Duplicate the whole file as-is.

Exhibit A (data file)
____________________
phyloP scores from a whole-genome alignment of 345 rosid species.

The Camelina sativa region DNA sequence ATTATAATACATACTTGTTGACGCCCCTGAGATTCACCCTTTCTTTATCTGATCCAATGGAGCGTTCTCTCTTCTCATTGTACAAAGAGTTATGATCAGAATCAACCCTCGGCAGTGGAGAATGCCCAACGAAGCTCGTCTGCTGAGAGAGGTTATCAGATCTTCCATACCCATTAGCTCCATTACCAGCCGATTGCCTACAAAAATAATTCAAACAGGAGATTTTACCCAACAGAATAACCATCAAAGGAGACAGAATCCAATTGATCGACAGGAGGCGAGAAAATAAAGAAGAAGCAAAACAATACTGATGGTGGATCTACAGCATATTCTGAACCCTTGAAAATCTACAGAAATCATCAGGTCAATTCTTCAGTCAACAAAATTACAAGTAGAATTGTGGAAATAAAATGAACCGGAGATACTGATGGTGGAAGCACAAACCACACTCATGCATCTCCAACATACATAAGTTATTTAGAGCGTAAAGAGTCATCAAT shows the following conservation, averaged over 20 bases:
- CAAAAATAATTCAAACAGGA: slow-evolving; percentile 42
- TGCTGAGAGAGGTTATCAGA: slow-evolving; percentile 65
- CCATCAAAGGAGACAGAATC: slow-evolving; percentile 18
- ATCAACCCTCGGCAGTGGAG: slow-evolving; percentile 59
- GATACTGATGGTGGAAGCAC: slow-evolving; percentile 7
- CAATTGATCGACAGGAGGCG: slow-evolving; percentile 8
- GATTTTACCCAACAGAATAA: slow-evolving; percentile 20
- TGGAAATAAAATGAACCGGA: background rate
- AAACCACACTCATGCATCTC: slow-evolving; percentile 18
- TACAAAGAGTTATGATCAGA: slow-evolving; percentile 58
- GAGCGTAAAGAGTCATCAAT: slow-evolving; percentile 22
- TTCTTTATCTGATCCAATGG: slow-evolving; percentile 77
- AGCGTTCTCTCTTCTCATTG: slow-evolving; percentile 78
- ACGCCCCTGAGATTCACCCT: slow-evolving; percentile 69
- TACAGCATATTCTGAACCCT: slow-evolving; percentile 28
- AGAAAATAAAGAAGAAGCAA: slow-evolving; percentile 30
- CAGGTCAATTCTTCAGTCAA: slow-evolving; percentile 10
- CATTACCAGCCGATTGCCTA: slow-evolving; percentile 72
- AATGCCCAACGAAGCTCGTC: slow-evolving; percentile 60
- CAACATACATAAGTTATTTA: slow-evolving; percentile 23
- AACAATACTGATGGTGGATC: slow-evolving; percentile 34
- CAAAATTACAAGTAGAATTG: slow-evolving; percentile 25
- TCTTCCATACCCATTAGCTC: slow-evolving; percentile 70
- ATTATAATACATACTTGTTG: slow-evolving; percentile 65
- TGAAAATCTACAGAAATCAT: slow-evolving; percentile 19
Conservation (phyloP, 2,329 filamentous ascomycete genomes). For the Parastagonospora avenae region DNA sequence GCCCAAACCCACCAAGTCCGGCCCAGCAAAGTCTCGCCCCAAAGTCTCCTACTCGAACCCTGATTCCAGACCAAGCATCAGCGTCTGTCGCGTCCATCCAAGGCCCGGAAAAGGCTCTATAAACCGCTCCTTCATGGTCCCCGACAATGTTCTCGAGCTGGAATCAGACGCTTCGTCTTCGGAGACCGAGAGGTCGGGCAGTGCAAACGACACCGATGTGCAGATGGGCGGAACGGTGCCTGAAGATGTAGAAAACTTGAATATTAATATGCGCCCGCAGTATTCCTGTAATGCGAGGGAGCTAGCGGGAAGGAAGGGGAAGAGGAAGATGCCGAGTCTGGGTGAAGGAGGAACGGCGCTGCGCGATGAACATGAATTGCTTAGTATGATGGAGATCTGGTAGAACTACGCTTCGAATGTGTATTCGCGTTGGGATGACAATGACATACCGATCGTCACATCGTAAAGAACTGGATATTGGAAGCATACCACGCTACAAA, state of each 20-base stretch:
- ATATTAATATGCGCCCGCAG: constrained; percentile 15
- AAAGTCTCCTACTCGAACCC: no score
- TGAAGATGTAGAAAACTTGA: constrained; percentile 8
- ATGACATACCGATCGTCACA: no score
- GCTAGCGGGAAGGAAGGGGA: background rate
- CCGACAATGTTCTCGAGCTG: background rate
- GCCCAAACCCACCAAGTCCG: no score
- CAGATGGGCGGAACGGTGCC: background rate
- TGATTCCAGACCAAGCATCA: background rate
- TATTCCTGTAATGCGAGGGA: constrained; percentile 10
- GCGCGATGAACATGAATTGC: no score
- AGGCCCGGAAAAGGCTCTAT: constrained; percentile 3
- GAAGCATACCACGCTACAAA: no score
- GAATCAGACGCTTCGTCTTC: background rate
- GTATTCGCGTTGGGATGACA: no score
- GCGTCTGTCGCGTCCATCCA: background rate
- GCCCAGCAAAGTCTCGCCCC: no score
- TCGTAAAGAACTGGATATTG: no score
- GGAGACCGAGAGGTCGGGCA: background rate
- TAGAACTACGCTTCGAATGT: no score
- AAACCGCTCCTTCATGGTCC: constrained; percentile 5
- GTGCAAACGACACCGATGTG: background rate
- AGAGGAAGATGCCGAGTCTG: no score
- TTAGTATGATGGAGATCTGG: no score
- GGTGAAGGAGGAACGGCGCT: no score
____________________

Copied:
phyloP scores from a whole-genome alignment of 345 rosid species.

The Camelina sativa region DNA sequence ATTATAATACATACTTGTTGACGCCCCTGAGATTCACCCTTTCTTTATCTGATCCAATGGAGCGTTCTCTCTTCTCATTGTACAAAGAGTTATGATCAGAATCAACCCTCGGCAGTGGAGAATGCCCAACGAAGCTCGTCTGCTGAGAGAGGTTATCAGATCTTCCATACCCATTAGCTCCATTACCAGCCGATTGCCTACAAAAATAATTCAAACAGGAGATTTTACCCAACAGAATAACCATCAAAGGAGACAGAATCCAATTGATCGACAGGAGGCGAGAAAATAAAGAAGAAGCAAAACAATACTGATGGTGGATCTACAGCATATTCTGAACCCTTGAAAATCTACAGAAATCATCAGGTCAATTCTTCAGTCAACAAAATTACAAGTAGAATTGTGGAAATAAAATGAACCGGAGATACTGATGGTGGAAGCACAAACCACACTCATGCATCTCCAACATACATAAGTTATTTAGAGCGTAAAGAGTCATCAAT shows the following conservation, averaged over 20 bases:
- CAAAAATAATTCAAACAGGA: slow-evolving; percentile 42
- TGCTGAGAGAGGTTATCAGA: slow-evolving; percentile 65
- CCATCAAAGGAGACAGAATC: slow-evolving; percentile 18
- ATCAACCCTCGGCAGTGGAG: slow-evolving; percentile 59
- GATACTGATGGTGGAAGCAC: slow-evolving; percentile 7
- CAATTGATCGACAGGAGGCG: slow-evolving; percentile 8
- GATTTTACCCAACAGAATAA: slow-evolving; percentile 20
- TGGAAATAAAATGAACCGGA: background rate
- AAACCACACTCATGCATCTC: slow-evolving; percentile 18
- TACAAAGAGTTATGATCAGA: slow-evolving; percentile 58
- GAGCGTAAAGAGTCATCAAT: slow-evolving; percentile 22
- TTCTTTATCTGATCCAATGG: slow-evolving; percentile 77
- AGCGTTCTCTCTTCTCATTG: slow-evolving; percentile 78
- ACGCCCCTGAGATTCACCCT: slow-evolving; percentile 69
- TACAGCATATTCTGAACCCT: slow-evolving; percentile 28
- AGAAAATAAAGAAGAAGCAA: slow-evolving; percentile 30
- CAGGTCAATTCTTCAGTCAA: slow-evolving; percentile 10
- CATTACCAGCCGATTGCCTA: slow-evolving; percentile 72
- AATGCCCAACGAAGCTCGTC: slow-evolving; percentile 60
- CAACATACATAAGTTATTTA: slow-evolving; percentile 23
- AACAATACTGATGGTGGATC: slow-evolving; percentile 34
- CAAAATTACAAGTAGAATTG: slow-evolving; percentile 25
- TCTTCCATACCCATTAGCTC: slow-evolving; percentile 70
- ATTATAATACATACTTGTTG: slow-evolving; percentile 65
- TGAAAATCTACAGAAATCAT: slow-evolving; percentile 19
Conservation (phyloP, 2,329 filamentous ascomycete genomes). For the Parastagonospora avenae region DNA sequence GCCCAAACCCACCAAGTCCGGCCCAGCAAAGTCTCGCCCCAAAGTCTCCTACTCGAACCCTGATTCCAGACCAAGCATCAGCGTCTGTCGCGTCCATCCAAGGCCCGGAAAAGGCTCTATAAACCGCTCCTTCATGGTCCCCGACAATGTTCTCGAGCTGGAATCAGACGCTTCGTCTTCGGAGACCGAGAGGTCGGGCAGTGCAAACGACACCGATGTGCAGATGGGCGGAACGGTGCCTGAAGATGTAGAAAACTTGAATATTAATATGCGCCCGCAGTATTCCTGTAATGCGAGGGAGCTAGCGGGAAGGAAGGGGAAGAGGAAGATGCCGAGTCTGGGTGAAGGAGGAACGGCGCTGCGCGATGAACATGAATTGCTTAGTATGATGGAGATCTGGTAGAACTACGCTTCGAATGTGTATTCGCGTTGGGATGACAATGACATACCGATCGTCACATCGTAAAGAACTGGATATTGGAAGCATACCACGCTACAAA, state of each 20-base stretch:
- ATATTAATATGCGCCCGCAG: constrained; percentile 15
- AAAGTCTCCTACTCGAACCC: no score
- TGAAGATGTAGAAAACTTGA: constrained; percentile 8
- ATGACATACCGATCGTCACA: no score
- GCTAGCGGGAAGGAAGGGGA: background rate
- CCGACAATGTTCTCGAGCTG: background rate
- GCCCAAACCCACCAAGTCCG: no score
- CAGATGGGCGGAACGGTGCC: background rate
- TGATTCCAGACCAAGCATCA: background rate
- TATTCCTGTAATGCGAGGGA: constrained; percentile 10
- GCGCGATGAACATGAATTGC: no score
- AGGCCCGGAAAAGGCTCTAT: constrained; percentile 3
- GAAGCATACCACGCTACAAA: no score
- GAATCAGACGCTTCGTCTTC: background rate
- GTATTCGCGTTGGGATGACA: no score
- GCGTCTGTCGCGTCCATCCA: background rate
- GCCCAGCAAAGTCTCGCCCC: no score
- TCGTAAAGAACTGGATATTG: no score
- GGAGACCGAGAGGTCGGGCA: background rate
- TAGAACTACGCTTCGAATGT: no score
- AAACCGCTCCTTCATGGTCC: constrained; percentile 5
- GTGCAAACGACACCGATGTG: background rate
- AGAGGAAGATGCCGAGTCTG: no score
- TTAGTATGATGGAGATCTGG: no score
- GGTGAAGGAGGAACGGCGCT: no score